first glimpse of Tshletshy!!
putting in a little higher than last year
It was surreal climbing into this boat I had been carrying/dragging/hauling up and over a mountain for three days. I packed my stuff away, put gear on and slid into the water. Bang! Then a rock. Then pushed my way through the first drop. Watery wet bliss, I tell ya!!
that’s about 5 feet of snow up on the bank
not hiking!


portages happen

From the sounds of it Scott’s trips in here had a great many less portages and far less snow. Even the portaging isn’t that bad (writer’s note: this is only two weeks since the trip). Scenic indeed. Ryan saw a bear on one of the portages. I guess the bear wanted to meet up, but took a wrong turn on the way over or something. Ryan didn’t stick around to exchange pleasantries. I was behind Ryan, don’t know how I missed ’em.

We got through the first canyon, which had the same wood in the same spots as last year. A few new pieces had fallen in downstream of the main canyon, but nothing big. Got to the Tshlasm, which had its same issues and drops. Found a gravel bar downstream and camped. It was pretty nice, flat… spacious. No snow anywhere and we built a big fire. Everyone had dry gear in the morning. I ate a ton that night. Left that parasite at the put in, I think. It felt so good to be warm, dry, have a nice tarp set up and plenty of food for the morning. My knee was pretty jacked by now,  so I was ready to boat anything. The day started with some portaging, but we were boating some good stuff relatively quickly. The fourth canyons, referred to as The Love Boat Gorge, threatens to box up the whole way through. If you’re late in the day at this point, find a good spot and camp. It’ll be worth it. I think it was about noon or 1 by the time we got through the 4th canyons. Why is it called The Love Boat Gorge? You get to sing the theme from Love Boat the whole way through. Bonus points for “alternate lyrics”.

third camp
my sleeping bag goes in here



pretty green in here





even the portaging is breathtaking!!
rain forest fog creepeth up the valley

A few more portages probably and then the 5th set of canyons begins to appear. The Lower Canyons have a personality unto themselves. Certainly more challenging and technical, the Lower Canyons offer a seemingly endless maze of whitewater to appease even the gnarriest of the gnar boater. If you aren’t to the Lower Canyons by 1 or 2pm, do yourself a favor and camp out upstream. Give yourself most of the day to get through this section. Sure, you could bang it out by dark, but to enjoy these places and get a good shot or two, give yourself the better part of the day. There are many rapids.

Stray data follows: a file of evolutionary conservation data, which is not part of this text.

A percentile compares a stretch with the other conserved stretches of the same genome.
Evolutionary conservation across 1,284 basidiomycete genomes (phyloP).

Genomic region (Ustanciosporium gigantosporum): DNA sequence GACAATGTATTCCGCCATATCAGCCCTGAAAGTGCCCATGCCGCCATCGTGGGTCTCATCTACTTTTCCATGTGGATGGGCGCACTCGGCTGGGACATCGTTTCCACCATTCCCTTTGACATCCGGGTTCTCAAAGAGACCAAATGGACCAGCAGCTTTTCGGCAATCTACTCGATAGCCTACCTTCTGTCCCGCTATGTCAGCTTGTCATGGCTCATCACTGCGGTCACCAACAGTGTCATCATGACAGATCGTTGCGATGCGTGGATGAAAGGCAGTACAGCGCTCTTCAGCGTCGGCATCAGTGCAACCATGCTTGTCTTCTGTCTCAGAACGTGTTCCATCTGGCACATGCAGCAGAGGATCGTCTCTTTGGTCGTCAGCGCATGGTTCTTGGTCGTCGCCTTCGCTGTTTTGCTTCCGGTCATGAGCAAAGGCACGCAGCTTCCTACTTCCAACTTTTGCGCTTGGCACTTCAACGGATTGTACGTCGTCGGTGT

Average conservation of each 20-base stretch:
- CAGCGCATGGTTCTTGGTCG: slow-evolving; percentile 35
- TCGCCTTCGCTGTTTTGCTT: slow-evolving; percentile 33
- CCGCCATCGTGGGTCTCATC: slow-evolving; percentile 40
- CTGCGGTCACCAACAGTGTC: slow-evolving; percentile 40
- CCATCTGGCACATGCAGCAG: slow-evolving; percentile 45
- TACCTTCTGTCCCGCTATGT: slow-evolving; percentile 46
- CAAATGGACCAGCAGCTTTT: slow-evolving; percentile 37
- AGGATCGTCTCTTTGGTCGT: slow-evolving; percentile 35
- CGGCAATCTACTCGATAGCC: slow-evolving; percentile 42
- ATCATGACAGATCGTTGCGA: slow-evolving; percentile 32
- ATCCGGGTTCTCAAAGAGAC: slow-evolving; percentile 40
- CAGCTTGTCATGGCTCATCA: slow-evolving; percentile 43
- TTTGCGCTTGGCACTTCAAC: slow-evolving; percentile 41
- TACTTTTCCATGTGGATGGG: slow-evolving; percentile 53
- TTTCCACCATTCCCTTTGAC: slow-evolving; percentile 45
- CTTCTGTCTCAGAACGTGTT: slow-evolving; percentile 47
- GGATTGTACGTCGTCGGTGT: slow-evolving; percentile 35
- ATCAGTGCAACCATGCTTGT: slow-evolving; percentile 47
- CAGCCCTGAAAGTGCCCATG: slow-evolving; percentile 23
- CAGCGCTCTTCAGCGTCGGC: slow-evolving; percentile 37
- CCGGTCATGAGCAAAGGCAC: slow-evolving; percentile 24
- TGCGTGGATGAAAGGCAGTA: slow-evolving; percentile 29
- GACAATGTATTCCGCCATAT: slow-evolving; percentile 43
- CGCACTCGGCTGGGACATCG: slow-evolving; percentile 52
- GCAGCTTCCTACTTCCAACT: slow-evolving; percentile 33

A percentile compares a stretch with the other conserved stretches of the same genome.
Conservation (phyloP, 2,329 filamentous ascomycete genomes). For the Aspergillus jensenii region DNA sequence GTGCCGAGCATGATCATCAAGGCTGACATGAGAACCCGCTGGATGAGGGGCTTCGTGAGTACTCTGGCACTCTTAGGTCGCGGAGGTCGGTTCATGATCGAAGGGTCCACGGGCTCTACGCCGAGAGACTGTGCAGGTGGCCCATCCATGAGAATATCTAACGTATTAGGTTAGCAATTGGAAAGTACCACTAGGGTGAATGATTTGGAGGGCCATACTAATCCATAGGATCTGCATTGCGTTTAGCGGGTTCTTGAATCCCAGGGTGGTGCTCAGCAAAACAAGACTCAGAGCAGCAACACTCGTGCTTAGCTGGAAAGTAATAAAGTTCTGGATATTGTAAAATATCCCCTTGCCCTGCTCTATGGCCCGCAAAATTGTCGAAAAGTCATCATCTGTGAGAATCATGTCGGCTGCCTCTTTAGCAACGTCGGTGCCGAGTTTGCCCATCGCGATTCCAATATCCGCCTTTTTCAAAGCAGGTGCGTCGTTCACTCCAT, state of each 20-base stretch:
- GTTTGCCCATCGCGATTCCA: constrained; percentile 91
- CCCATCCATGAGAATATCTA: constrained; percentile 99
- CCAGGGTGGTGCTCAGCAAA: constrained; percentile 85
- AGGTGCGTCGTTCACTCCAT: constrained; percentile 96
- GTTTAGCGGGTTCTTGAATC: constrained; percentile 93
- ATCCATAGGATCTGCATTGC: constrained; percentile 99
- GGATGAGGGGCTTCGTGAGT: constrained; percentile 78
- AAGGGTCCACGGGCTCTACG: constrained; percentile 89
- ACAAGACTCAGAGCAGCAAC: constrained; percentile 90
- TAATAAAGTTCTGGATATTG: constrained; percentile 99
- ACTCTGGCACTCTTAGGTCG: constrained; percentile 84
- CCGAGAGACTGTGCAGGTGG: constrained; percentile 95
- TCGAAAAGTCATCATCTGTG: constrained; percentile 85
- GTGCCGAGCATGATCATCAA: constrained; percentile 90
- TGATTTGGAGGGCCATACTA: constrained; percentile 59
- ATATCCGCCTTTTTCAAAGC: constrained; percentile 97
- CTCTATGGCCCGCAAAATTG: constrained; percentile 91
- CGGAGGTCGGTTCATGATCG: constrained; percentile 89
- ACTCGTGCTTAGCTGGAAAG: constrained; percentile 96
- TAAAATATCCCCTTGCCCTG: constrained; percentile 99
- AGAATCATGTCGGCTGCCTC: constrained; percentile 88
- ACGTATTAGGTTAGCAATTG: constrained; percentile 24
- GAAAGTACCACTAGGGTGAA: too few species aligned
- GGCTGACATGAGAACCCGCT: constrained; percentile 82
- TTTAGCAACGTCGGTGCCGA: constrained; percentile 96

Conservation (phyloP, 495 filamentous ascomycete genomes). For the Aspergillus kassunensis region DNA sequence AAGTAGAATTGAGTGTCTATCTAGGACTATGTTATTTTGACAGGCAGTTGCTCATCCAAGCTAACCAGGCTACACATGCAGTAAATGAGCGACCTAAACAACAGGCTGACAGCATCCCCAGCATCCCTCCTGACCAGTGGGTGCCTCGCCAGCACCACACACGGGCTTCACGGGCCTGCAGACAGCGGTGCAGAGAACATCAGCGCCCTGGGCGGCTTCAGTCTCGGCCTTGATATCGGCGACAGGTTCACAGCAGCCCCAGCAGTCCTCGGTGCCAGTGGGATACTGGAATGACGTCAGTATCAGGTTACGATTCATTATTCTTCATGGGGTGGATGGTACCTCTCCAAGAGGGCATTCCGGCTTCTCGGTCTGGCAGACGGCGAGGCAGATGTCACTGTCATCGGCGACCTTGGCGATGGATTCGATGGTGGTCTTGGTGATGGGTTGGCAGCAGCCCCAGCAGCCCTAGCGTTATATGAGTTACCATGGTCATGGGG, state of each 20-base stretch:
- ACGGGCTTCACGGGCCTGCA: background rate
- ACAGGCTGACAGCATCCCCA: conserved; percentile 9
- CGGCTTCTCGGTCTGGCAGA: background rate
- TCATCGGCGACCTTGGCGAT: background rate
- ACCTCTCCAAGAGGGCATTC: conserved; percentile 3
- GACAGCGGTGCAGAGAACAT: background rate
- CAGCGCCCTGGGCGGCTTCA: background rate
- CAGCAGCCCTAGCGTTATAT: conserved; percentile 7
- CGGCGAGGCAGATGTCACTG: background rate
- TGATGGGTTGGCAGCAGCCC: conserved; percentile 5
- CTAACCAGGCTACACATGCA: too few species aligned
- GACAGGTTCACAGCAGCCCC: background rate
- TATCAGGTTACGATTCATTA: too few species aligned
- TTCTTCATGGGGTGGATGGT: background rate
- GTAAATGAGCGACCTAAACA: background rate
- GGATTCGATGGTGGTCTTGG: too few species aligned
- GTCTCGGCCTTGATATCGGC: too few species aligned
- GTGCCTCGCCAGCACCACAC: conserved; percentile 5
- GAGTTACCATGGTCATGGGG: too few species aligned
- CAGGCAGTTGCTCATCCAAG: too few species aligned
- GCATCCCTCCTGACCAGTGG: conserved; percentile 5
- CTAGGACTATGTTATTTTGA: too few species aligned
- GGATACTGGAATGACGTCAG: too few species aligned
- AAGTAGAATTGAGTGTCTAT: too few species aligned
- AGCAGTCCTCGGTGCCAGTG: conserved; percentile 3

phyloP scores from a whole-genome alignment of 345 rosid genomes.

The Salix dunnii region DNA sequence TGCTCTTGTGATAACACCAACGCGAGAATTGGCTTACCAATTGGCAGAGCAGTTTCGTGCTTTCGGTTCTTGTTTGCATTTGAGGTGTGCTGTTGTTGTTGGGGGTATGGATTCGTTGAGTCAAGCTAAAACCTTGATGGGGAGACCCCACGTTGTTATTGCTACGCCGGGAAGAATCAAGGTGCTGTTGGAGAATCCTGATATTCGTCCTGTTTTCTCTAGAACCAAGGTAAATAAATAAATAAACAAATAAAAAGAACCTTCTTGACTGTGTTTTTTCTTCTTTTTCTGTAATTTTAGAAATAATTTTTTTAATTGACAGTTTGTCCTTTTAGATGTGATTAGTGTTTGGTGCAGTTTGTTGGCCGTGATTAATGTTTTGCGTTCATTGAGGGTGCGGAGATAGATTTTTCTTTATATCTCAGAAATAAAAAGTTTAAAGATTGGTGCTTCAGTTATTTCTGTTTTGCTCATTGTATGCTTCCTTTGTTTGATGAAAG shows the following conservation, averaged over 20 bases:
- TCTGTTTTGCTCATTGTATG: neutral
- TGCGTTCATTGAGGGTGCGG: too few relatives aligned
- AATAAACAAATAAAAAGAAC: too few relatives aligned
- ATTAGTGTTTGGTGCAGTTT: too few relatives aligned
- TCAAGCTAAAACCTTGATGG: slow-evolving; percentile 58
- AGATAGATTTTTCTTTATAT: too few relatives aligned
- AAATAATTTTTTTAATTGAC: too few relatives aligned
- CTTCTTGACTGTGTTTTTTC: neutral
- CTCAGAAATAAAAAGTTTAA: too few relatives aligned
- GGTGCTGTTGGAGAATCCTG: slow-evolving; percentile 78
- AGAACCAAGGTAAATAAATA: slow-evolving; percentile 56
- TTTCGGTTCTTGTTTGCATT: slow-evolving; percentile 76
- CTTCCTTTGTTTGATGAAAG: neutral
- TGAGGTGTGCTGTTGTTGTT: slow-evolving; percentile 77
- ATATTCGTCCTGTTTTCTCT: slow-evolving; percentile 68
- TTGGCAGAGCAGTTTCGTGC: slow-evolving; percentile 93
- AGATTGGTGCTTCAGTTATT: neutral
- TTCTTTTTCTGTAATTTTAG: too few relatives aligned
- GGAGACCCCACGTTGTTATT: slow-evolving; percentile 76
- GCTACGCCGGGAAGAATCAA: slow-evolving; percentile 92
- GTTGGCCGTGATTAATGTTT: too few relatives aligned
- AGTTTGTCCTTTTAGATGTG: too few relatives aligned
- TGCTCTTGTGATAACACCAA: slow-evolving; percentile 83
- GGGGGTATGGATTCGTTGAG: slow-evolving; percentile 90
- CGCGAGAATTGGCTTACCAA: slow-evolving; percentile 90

it’s all good in Tshletshy
drink from the river, not nasty little springs


Scott Matthews –  deep in the O.P. backcountry


scannin’ the scene





It’s tough to see here, but look closely at the next couple shots. The “vegetation line” is actually a giant old growth that had been minding its own biznass, growing happily on the inside corner of the river bend. Til one day it fell over, only it was so massive… it fell uphill!! Now it rests on the top of the 30 foot high bank with the massive root sturcture dangling in the air. Most of those trees up there are ‘nursing’ off the downed old growth. Doesn’t get more ‘temple’ than that. abcgangsterchurchstouts.




And this was such a cool discovery. The next two photos show a line of volunteer maples which have managed to ‘branch’ their way down the hillside. ‘Volunteering’ is one way maples propagate and it was a truely amazing sight to see the entire hillside had slid, trees, rock and all, except this vertical line of volunteers. These trees were literally holding the hillside in place. Nothing on either side. It must have taken hundreds of years for these trees to make their way down the hillside, mature, then have the entire hillside slide on both sides, except the ground their rooted to!! Badass. Nature is totally bad ass.


O.P. magic
…and the magic continues.
banana slugs playing ‘hard to get’
deep in the Lower Canyons
many more drops from here

I forgot how many drops were in those canyons. Yep, it looks like we’re gonna be burning daylight getting out of here. Did you see the ‘vegetation line’ on those canyon walls??? Man, something huge musta come through there. By the time we got through the Lower Canyons it was late. Busted and wet gear led us to a less than ideal decision of splitting up. We all wanted to be at the take out, but 17 miles in an hour and a half seemed unlikely. It was just us and the river, though. I wanted the take out, too. We kept paddling into the night. By 9:30 it was pretty dark.

trying to make it to the take out